Alice Sometimes

Sleep-wasted, I shake out dusk. Evening is for solo-exploration, for lying
naked on the fresh made bed. My body is tinsel coat, my body is a blue dress 
punched from sky. Pills make the archetype come easy: cherry Melatonin mixed
with Xanax, bitter blue. Swallow to turn inward. Swallow to skin-shrink like sealed flesh. 
Sometimes I fall between the folds: my cerebellum
labyrinth. Sometimes I disappear entirely.
Down &
                down &
                               down—chemical mouth 
fruit fragrant. Cheek to pillow. Pillow to forest floor.
A peeling occurs. Who I am is the whittling—the collapse into cocoon-stasis.

Elsewhere, passed out
on the lumpy mattress, the cat swats at my visible tuft. My body buried in sheets, my brain
buried under layers of hypnogogia. Life continues:
coffee pot bubbling, televised re-runs, a radio show
piped through distant speakers. Something seeps

in the interstitial: an NPR voice filtering into the dream stream, intoning 
feeling trappedmaze-like office buildings, fluorescent litalmost a warren

There is water here. In it, my reflection is a hundred things collected under one name. 

Words for warren: bedding, burrow, rabbit hole.

 

Kia Alice Groom is founding editor of Quaint Magazine. The recipient of an Academy of American Poets award, the runner-up for the 2014 Judith Wright Poetry Prize, and a pushcart nominee, Kia’s work has been published in Cordite, Going Down Swinging, The Australian Book Review, Westerly, Permafrost and others. Her work has been anthologized in the Hunter Anthology of Contemporary Australian Feminist Poetry and is forthcoming in various other collections. She divides her time between New Orleans, Louisiana and wherever she goes when she falls asleep. 

 
 
 

SELFIE INTERVIEW | Kia Alice Groom

Kia Alice Groom is founding editor of Quaint Magazine. The recipient of an Academy of American Poets award, the runner-up for the 2014 Judith Wright Poetry Prize, and a pushcart nominee, Kia’s work has been published in Cordite, Going Down Swinging, The Australian Book Review, Westerly, Permafrost and others. Her work has been anthologized in the Hunter Anthology of Contemporary Australian Feminist Poetry and is forthcoming in various other collections. She divides her time between New Orleans, Louisiana and wherever she goes when she falls asleep.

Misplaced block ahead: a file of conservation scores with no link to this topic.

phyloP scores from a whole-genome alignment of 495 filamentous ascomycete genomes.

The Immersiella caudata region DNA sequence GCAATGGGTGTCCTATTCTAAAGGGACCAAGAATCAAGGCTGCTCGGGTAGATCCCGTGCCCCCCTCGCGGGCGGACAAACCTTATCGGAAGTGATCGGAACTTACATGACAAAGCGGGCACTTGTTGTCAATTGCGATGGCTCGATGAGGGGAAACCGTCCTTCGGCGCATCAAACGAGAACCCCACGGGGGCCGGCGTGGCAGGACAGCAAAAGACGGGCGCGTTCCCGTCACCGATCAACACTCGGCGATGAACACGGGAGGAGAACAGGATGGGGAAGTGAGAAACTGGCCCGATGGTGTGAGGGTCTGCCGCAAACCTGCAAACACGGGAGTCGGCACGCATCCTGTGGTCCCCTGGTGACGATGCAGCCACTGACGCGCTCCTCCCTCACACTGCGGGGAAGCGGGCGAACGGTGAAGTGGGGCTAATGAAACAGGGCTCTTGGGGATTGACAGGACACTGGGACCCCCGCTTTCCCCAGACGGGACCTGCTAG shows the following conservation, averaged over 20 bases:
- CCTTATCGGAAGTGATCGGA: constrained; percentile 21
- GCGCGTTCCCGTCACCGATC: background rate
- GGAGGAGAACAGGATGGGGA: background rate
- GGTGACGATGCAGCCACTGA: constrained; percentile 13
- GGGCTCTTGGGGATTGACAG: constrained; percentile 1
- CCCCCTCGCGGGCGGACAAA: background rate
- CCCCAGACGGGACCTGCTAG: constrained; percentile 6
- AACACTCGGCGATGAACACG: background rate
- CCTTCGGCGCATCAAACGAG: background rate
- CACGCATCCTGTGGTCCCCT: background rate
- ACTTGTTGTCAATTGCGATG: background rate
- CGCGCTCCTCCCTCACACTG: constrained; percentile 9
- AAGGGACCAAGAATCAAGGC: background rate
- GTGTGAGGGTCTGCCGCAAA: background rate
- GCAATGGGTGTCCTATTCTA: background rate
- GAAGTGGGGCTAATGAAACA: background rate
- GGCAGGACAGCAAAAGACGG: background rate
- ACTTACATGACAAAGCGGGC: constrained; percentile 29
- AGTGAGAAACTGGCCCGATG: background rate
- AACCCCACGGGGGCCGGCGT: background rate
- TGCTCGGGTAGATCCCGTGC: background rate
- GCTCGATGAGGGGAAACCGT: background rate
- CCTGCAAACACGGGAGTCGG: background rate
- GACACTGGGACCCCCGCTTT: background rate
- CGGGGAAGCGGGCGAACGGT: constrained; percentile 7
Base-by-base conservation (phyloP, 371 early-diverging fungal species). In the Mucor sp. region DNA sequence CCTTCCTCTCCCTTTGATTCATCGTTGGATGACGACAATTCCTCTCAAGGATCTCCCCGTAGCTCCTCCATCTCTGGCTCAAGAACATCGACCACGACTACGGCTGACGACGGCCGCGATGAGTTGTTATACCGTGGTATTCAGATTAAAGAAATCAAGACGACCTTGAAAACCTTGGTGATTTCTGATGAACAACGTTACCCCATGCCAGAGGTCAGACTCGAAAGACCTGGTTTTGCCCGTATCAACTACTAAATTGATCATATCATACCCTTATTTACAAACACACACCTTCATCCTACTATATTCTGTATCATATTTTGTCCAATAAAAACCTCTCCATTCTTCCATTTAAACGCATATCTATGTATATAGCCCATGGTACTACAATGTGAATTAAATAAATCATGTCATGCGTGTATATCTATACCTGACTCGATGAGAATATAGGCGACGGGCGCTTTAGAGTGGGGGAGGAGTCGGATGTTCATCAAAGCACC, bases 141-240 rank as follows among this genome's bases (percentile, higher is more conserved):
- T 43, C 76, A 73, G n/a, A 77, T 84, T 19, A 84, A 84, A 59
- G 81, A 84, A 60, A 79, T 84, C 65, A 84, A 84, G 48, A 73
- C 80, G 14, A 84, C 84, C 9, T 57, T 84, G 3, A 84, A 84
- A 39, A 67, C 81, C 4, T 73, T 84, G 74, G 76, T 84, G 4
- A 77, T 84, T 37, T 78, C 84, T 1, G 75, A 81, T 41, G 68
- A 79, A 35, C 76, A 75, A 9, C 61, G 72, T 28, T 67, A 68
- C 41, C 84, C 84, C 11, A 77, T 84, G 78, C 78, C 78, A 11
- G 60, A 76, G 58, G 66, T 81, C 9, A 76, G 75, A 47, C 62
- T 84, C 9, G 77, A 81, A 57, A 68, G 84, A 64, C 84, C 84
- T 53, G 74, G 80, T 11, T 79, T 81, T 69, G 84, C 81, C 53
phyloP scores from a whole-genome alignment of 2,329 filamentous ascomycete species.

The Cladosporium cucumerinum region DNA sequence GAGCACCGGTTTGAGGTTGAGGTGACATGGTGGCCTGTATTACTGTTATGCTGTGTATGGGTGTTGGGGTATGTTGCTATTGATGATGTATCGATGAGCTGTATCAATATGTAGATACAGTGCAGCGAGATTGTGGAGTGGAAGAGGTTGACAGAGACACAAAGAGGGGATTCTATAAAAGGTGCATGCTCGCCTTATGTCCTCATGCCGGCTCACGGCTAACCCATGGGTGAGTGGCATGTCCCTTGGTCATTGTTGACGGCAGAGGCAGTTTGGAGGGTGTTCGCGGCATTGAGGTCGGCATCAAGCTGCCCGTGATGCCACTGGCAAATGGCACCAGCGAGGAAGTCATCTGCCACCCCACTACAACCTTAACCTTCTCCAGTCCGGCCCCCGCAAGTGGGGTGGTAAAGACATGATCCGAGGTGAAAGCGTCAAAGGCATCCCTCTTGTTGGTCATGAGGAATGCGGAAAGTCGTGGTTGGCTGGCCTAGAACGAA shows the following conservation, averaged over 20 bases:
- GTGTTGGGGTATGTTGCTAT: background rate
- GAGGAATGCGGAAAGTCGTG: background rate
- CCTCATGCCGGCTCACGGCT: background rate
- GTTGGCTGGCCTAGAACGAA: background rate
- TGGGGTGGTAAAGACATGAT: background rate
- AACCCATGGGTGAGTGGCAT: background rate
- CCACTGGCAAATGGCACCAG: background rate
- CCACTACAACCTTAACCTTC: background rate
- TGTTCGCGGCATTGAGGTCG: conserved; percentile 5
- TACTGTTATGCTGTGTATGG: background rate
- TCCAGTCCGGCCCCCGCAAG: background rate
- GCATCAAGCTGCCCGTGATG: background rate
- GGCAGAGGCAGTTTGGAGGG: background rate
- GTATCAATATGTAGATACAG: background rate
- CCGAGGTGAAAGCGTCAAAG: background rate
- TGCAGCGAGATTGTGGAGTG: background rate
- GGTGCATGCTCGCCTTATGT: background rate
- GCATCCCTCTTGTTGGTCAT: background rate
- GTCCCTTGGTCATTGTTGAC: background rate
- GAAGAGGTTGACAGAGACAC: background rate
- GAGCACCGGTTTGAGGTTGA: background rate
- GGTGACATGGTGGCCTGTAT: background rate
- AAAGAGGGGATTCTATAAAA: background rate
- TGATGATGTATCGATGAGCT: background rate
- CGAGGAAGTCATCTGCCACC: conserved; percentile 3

Eckleburg: What captures your interest most in your work, now, as a reader of your work?

Kia Alice Groom:

I’m interested in work that mixes the surreal with the everyday – that tension between very, very bland and superficial and the genuinely weird, unsettling, and horrifying. 

Eckleburg: What are you working on now?

Kia Alice Groom:

I’ve been working on a project that I thought would eventually become a book or a chapbook. And then somewhere along the line I got so disheartened with conventional publishing, at least when it came to this project in particular. I wanted it to feel alive and immediate and episodic, and to mix in text and images and music and make it a really immersive experience. So now it lives on Livejournal (appropriate, since it’s set in the 90s) and is updated periodically. It’s a love story, but also a murder story, but also a meditation on recovering from abuse and trauma. It’s called Highway Hymns and I’d be thrilled if you checked it out: http://highwayhymns.livejournal.com 

Eckleburg: Who and what are your artistic influences?

Kia Alice Groom:

Oh gosh, there are too many. I owe a great debt to Shirley Jackson, H.P. Lovecraft, and Lewis Carroll. Also to Lara Glenum, Anne Sexton, and Margaret Atwood. I draw things from a lot of kooky, weird sources and I’m a big fan of pop culture, TV, that sort of thing. I owe such a creative debt to Bryan Fuller and David Slade, whose artistic direction and work on Hannibal, in particular, have really shaped my obsessions and poetic lexicon over the past few years. 

Eckleburg thanks Kia Alice Groom. Do you have new work published here at Eckleburg or elsewhere? Add your Selfie Interview and share the news with our 10,000+ reading and writing community. If you have a new book out or upcoming, join our Eckleburg Book Club and let our readers know about it.